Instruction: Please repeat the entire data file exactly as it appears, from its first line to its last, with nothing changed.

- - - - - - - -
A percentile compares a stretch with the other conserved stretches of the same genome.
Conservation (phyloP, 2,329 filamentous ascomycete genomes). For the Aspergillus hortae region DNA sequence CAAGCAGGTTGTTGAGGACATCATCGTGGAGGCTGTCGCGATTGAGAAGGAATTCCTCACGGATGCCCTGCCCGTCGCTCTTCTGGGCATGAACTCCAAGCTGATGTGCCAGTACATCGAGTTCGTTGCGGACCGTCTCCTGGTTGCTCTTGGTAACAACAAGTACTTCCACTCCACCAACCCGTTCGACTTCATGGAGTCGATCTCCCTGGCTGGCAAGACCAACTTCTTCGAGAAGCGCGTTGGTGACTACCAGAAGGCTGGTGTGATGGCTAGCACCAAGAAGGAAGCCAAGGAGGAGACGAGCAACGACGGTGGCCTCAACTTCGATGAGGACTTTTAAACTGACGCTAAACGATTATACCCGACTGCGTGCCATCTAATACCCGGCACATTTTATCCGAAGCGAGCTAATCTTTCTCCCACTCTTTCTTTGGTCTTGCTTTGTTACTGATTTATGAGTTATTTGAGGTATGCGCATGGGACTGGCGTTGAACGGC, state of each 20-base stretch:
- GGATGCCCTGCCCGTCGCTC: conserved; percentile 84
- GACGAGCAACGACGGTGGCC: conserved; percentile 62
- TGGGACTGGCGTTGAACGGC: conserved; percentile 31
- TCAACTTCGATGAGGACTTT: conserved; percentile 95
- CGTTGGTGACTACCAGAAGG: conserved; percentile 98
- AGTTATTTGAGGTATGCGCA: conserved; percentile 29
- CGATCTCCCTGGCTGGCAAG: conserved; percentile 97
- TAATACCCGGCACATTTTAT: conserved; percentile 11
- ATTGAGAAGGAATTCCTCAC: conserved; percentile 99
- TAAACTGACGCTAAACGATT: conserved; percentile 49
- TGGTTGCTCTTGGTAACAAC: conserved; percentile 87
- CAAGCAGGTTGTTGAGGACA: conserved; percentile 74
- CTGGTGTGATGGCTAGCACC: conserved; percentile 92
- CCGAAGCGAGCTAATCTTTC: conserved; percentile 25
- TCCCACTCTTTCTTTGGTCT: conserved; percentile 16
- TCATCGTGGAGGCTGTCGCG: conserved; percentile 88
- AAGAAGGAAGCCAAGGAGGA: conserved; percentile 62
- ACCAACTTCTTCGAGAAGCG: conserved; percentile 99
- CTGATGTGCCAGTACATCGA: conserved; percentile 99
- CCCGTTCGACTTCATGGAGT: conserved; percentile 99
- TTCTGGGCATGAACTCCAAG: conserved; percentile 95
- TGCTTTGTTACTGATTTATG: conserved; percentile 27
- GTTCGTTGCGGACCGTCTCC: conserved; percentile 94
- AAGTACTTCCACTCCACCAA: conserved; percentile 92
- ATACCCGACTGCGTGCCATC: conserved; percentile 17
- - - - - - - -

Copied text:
A percentile compares a stretch with the other conserved stretches of the same genome.
Conservation (phyloP, 2,329 filamentous ascomycete genomes). For the Aspergillus hortae region DNA sequence CAAGCAGGTTGTTGAGGACATCATCGTGGAGGCTGTCGCGATTGAGAAGGAATTCCTCACGGATGCCCTGCCCGTCGCTCTTCTGGGCATGAACTCCAAGCTGATGTGCCAGTACATCGAGTTCGTTGCGGACCGTCTCCTGGTTGCTCTTGGTAACAACAAGTACTTCCACTCCACCAACCCGTTCGACTTCATGGAGTCGATCTCCCTGGCTGGCAAGACCAACTTCTTCGAGAAGCGCGTTGGTGACTACCAGAAGGCTGGTGTGATGGCTAGCACCAAGAAGGAAGCCAAGGAGGAGACGAGCAACGACGGTGGCCTCAACTTCGATGAGGACTTTTAAACTGACGCTAAACGATTATACCCGACTGCGTGCCATCTAATACCCGGCACATTTTATCCGAAGCGAGCTAATCTTTCTCCCACTCTTTCTTTGGTCTTGCTTTGTTACTGATTTATGAGTTATTTGAGGTATGCGCATGGGACTGGCGTTGAACGGC, state of each 20-base stretch:
- GGATGCCCTGCCCGTCGCTC: conserved; percentile 84
- GACGAGCAACGACGGTGGCC: conserved; percentile 62
- TGGGACTGGCGTTGAACGGC: conserved; percentile 31
- TCAACTTCGATGAGGACTTT: conserved; percentile 95
- CGTTGGTGACTACCAGAAGG: conserved; percentile 98
- AGTTATTTGAGGTATGCGCA: conserved; percentile 29
- CGATCTCCCTGGCTGGCAAG: conserved; percentile 97
- TAATACCCGGCACATTTTAT: conserved; percentile 11
- ATTGAGAAGGAATTCCTCAC: conserved; percentile 99
- TAAACTGACGCTAAACGATT: conserved; percentile 49
- TGGTTGCTCTTGGTAACAAC: conserved; percentile 87
- CAAGCAGGTTGTTGAGGACA: conserved; percentile 74
- CTGGTGTGATGGCTAGCACC: conserved; percentile 92
- CCGAAGCGAGCTAATCTTTC: conserved; percentile 25
- TCCCACTCTTTCTTTGGTCT: conserved; percentile 16
- TCATCGTGGAGGCTGTCGCG: conserved; percentile 88
- AAGAAGGAAGCCAAGGAGGA: conserved; percentile 62
- ACCAACTTCTTCGAGAAGCG: conserved; percentile 99
- CTGATGTGCCAGTACATCGA: conserved; percentile 99
- CCCGTTCGACTTCATGGAGT: conserved; percentile 99
- TTCTGGGCATGAACTCCAAG: conserved; percentile 95
- TGCTTTGTTACTGATTTATG: conserved; percentile 27
- GTTCGTTGCGGACCGTCTCC: conserved; percentile 94
- AAGTACTTCCACTCCACCAA: conserved; percentile 92
- ATACCCGACTGCGTGCCATC: conserved; percentile 17